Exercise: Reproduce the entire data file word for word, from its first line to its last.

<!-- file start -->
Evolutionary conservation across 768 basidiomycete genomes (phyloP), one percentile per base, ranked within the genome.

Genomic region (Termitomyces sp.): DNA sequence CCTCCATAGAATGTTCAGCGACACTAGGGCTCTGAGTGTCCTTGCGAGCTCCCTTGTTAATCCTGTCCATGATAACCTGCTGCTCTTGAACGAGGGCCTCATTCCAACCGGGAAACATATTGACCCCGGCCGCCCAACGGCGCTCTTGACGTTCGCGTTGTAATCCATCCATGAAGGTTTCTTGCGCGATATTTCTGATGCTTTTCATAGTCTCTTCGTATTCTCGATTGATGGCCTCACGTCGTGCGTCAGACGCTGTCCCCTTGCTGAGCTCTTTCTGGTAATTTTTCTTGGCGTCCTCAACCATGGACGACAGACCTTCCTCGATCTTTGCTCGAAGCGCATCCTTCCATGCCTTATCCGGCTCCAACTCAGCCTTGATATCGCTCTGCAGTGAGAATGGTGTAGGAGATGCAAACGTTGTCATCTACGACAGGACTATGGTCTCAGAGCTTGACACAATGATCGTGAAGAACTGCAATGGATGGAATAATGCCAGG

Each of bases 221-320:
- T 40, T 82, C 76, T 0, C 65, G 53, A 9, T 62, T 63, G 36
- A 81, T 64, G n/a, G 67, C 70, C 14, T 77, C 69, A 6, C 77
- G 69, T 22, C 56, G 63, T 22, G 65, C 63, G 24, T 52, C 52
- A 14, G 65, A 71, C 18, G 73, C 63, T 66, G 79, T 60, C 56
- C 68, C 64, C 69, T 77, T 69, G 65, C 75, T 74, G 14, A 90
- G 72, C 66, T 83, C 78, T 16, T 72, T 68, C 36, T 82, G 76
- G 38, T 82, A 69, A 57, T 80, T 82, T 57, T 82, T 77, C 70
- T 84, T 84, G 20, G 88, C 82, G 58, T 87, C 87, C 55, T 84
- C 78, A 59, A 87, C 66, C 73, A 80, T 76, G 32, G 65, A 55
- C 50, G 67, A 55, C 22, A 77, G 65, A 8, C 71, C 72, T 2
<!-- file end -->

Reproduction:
Evolutionary conservation across 768 basidiomycete genomes (phyloP), one percentile per base, ranked within the genome.

Genomic region (Termitomyces sp.): DNA sequence CCTCCATAGAATGTTCAGCGACACTAGGGCTCTGAGTGTCCTTGCGAGCTCCCTTGTTAATCCTGTCCATGATAACCTGCTGCTCTTGAACGAGGGCCTCATTCCAACCGGGAAACATATTGACCCCGGCCGCCCAACGGCGCTCTTGACGTTCGCGTTGTAATCCATCCATGAAGGTTTCTTGCGCGATATTTCTGATGCTTTTCATAGTCTCTTCGTATTCTCGATTGATGGCCTCACGTCGTGCGTCAGACGCTGTCCCCTTGCTGAGCTCTTTCTGGTAATTTTTCTTGGCGTCCTCAACCATGGACGACAGACCTTCCTCGATCTTTGCTCGAAGCGCATCCTTCCATGCCTTATCCGGCTCCAACTCAGCCTTGATATCGCTCTGCAGTGAGAATGGTGTAGGAGATGCAAACGTTGTCATCTACGACAGGACTATGGTCTCAGAGCTTGACACAATGATCGTGAAGAACTGCAATGGATGGAATAATGCCAGG

Each of bases 221-320:
- T 40, T 82, C 76, T 0, C 65, G 53, A 9, T 62, T 63, G 36
- A 81, T 64, G n/a, G 67, C 70, C 14, T 77, C 69, A 6, C 77
- G 69, T 22, C 56, G 63, T 22, G 65, C 63, G 24, T 52, C 52
- A 14, G 65, A 71, C 18, G 73, C 63, T 66, G 79, T 60, C 56
- C 68, C 64, C 69, T 77, T 69, G 65, C 75, T 74, G 14, A 90
- G 72, C 66, T 83, C 78, T 16, T 72, T 68, C 36, T 82, G 76
- G 38, T 82, A 69, A 57, T 80, T 82, T 57, T 82, T 77, C 70
- T 84, T 84, G 20, G 88, C 82, G 58, T 87, C 87, C 55, T 84
- C 78, A 59, A 87, C 66, C 73, A 80, T 76, G 32, G 65, A 55
- C 50, G 67, A 55, C 22, A 77, G 65, A 8, C 71, C 72, T 2